‘Squid Game’ is Also Remarkably Good
A few days ago we heaped praise on the surprisingly good fourth season of Slasher, subtitled Flesh & Blood, for its Battle Royale Reality TV structure. It was unexpected, having grown from a series we never found particularly memorable. Now we have another similarly structured horror show, a more striking and impactful version of the concept, going by the name of Squid Game. With a title like that, we did not know what we were expecting…and we were left delighted with the macabre Netflix title.
The odd title comes from a Korean children’s playground game that involves one-footed hopping attackers attempting to get around defenders and cross the squid shaped court to win the game. It seems to involve a degree of strategy and mis-direction to win, much like the grander and deadlier game the characters of this horrific situation find themselves in. Our point of view character is Seong Gi-hun, played by the charismatic Lee Jung-jae with the right level of humility to make him sympathetic. He’s perpetually down on his luck due to a gambling problem and is at risk of losing his daughter when his estranged wife moves to the USA.
So far, so standard establishing story, until Gi-hun is approached by a weird smiling man in the subway who offer Gi-hun a cash pay-out if he can win at ‘ddakji’, a game involving flipping over a folded paper token by hitting it with their own (known in the West as Milk Caps or Pogs for the commercial version). Although he gets slapped in the face for each time he loses, Gi-hun preservers until he wins with money and an opportunity to win much more by playing more games. He accepts this challenge, and the next thing he knows Gi-hun is waking up amid hundreds of other down-on-their-luck competitors in matching sweatsuits in a room guarded by oddly dressed guards with Playstation buttons on their faces.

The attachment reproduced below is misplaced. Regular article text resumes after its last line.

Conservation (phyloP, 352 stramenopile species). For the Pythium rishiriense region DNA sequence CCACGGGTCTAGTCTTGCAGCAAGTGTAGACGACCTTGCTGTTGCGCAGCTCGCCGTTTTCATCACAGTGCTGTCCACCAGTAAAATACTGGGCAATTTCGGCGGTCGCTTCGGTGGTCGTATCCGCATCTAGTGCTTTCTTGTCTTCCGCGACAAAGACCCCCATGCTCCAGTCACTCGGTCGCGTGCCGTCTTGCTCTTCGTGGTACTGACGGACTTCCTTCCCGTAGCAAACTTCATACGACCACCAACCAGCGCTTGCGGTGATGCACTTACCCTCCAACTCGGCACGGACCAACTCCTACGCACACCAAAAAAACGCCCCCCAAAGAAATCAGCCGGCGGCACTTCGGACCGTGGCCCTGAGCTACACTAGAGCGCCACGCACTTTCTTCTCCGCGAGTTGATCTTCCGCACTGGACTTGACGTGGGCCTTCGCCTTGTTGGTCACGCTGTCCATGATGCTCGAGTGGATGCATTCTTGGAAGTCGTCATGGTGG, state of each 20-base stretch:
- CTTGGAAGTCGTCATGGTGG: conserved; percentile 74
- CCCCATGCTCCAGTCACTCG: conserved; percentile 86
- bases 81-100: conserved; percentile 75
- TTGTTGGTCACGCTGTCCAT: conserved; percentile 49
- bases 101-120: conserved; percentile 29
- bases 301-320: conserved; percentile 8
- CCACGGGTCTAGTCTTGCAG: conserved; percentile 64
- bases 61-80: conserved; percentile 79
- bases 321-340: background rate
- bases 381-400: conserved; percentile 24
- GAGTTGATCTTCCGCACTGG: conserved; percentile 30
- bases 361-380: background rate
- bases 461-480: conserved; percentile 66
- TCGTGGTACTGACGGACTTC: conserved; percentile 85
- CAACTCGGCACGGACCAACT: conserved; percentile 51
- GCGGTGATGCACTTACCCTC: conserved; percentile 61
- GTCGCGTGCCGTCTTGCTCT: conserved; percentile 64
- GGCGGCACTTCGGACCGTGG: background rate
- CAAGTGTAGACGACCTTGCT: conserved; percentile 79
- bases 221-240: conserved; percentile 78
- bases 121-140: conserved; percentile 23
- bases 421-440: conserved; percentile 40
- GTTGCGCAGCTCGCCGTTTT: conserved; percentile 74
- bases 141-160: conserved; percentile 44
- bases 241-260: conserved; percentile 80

What they’ve got ahead of them is six children’s games, with the losers being eliminated and the winners looking to take home a multi-million dollar fortune. The twist, which comes as a surprise to the folk in the games, is that getting ‘eliminated’ is very literal and violent death comes swift when people fail. The first game is an absolute bloodbath.
We won’t go into more detail about the characters or the story, as we came into this completely blind and had all the better experience for it. If you’ve read this far without having seen the show, then stop what you’re doing and go watch it. The one thing you’ll notice first is the bold and unsettling art design of the insidious game they’re now playing. There’s an exaggerated pre-school aesthetic from a previous decade, like a demented Rockwell piece of work. Giant dolls, see-saws and playgrounds in the game arenas are joined by a labyrinth mess of stairs and walkways painted in primary colours.
It’s a violent and shocking ordeal for the competitors. The hundreds of people struggling to be the last one standing are free to leave if they reach a majority vote, but are trapped there due to economic circumstances. They have all found themselves indebted or imprisoned by their circumstances and desperate for a big payday that will change their lives. With so little chance to break free from their societal standing and make their way up the class system, they feel as though they don’t have a choice but to compete for the money. With the realisation that more prize money is added to the pot with each death, the competitors turn against each other in a bid to improve their own chances.
Themes of class inequality and feelings of despair have become common in South Korean break-out hits in recent years, most notably the works of Bong Joon-ho. Most Western audiences may not be familiar with living in a clearly defined class-system, but could well sympathise with the dead-end plight that the contestants find themselves in.
With alliances, betrayal, burning suspense and the overarching mystery of behind the game, this is an addictive watch. It’s not long into the first episode that you find yourself completely hooked. It’s been a while since a show so effectively got its hooks into us. The only points where it waivers is when the new game involves one specific to South Korea. The honeycomb challenge doesn’t make more the most engaging watch. Putting that aside, this is a hell of a good ride. Given its ranking on Netflix, you’ve probably already seen it. If not, go watch it.